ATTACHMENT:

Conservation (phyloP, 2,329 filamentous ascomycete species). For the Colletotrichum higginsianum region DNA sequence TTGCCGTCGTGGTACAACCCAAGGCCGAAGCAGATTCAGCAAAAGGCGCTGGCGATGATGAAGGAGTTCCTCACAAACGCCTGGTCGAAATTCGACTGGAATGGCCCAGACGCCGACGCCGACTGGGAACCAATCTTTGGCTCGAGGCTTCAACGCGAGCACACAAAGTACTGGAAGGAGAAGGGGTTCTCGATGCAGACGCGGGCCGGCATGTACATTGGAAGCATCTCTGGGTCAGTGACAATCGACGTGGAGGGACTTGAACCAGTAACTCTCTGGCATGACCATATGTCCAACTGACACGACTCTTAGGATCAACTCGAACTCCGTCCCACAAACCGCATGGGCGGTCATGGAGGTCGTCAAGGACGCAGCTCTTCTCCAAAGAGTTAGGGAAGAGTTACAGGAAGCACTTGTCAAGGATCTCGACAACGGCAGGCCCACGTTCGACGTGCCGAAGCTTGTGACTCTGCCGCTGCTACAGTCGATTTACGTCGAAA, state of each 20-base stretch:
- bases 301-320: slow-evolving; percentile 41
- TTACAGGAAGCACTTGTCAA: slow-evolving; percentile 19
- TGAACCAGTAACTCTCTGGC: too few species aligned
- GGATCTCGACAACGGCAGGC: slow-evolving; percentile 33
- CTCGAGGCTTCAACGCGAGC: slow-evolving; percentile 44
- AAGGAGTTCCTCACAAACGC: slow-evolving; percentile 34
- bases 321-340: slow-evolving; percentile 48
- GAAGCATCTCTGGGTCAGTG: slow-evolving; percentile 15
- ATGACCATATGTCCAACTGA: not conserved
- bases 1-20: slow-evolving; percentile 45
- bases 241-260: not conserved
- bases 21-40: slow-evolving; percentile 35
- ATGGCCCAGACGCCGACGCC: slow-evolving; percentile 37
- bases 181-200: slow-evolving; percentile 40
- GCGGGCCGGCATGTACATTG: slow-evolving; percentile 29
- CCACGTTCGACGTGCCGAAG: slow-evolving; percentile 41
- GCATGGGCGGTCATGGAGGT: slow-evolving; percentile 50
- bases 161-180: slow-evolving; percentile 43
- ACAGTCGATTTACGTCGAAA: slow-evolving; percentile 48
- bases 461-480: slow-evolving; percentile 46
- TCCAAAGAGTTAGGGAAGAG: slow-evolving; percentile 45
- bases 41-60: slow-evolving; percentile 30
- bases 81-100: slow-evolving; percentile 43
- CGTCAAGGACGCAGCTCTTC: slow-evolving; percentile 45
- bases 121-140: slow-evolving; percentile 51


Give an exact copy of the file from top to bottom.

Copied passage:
Conservation (phyloP, 2,329 filamentous ascomycete species). For the Colletotrichum higginsianum region DNA sequence TTGCCGTCGTGGTACAACCCAAGGCCGAAGCAGATTCAGCAAAAGGCGCTGGCGATGATGAAGGAGTTCCTCACAAACGCCTGGTCGAAATTCGACTGGAATGGCCCAGACGCCGACGCCGACTGGGAACCAATCTTTGGCTCGAGGCTTCAACGCGAGCACACAAAGTACTGGAAGGAGAAGGGGTTCTCGATGCAGACGCGGGCCGGCATGTACATTGGAAGCATCTCTGGGTCAGTGACAATCGACGTGGAGGGACTTGAACCAGTAACTCTCTGGCATGACCATATGTCCAACTGACACGACTCTTAGGATCAACTCGAACTCCGTCCCACAAACCGCATGGGCGGTCATGGAGGTCGTCAAGGACGCAGCTCTTCTCCAAAGAGTTAGGGAAGAGTTACAGGAAGCACTTGTCAAGGATCTCGACAACGGCAGGCCCACGTTCGACGTGCCGAAGCTTGTGACTCTGCCGCTGCTACAGTCGATTTACGTCGAAA, state of each 20-base stretch:
- bases 301-320: slow-evolving; percentile 41
- TTACAGGAAGCACTTGTCAA: slow-evolving; percentile 19
- TGAACCAGTAACTCTCTGGC: too few species aligned
- GGATCTCGACAACGGCAGGC: slow-evolving; percentile 33
- CTCGAGGCTTCAACGCGAGC: slow-evolving; percentile 44
- AAGGAGTTCCTCACAAACGC: slow-evolving; percentile 34
- bases 321-340: slow-evolving; percentile 48
- GAAGCATCTCTGGGTCAGTG: slow-evolving; percentile 15
- ATGACCATATGTCCAACTGA: not conserved
- bases 1-20: slow-evolving; percentile 45
- bases 241-260: not conserved
- bases 21-40: slow-evolving; percentile 35
- ATGGCCCAGACGCCGACGCC: slow-evolving; percentile 37
- bases 181-200: slow-evolving; percentile 40
- GCGGGCCGGCATGTACATTG: slow-evolving; percentile 29
- CCACGTTCGACGTGCCGAAG: slow-evolving; percentile 41
- GCATGGGCGGTCATGGAGGT: slow-evolving; percentile 50
- bases 161-180: slow-evolving; percentile 43
- ACAGTCGATTTACGTCGAAA: slow-evolving; percentile 48
- bases 461-480: slow-evolving; percentile 46
- TCCAAAGAGTTAGGGAAGAG: slow-evolving; percentile 45
- bases 41-60: slow-evolving; percentile 30
- bases 81-100: slow-evolving; percentile 43
- CGTCAAGGACGCAGCTCTTC: slow-evolving; percentile 45
- bases 121-140: slow-evolving; percentile 51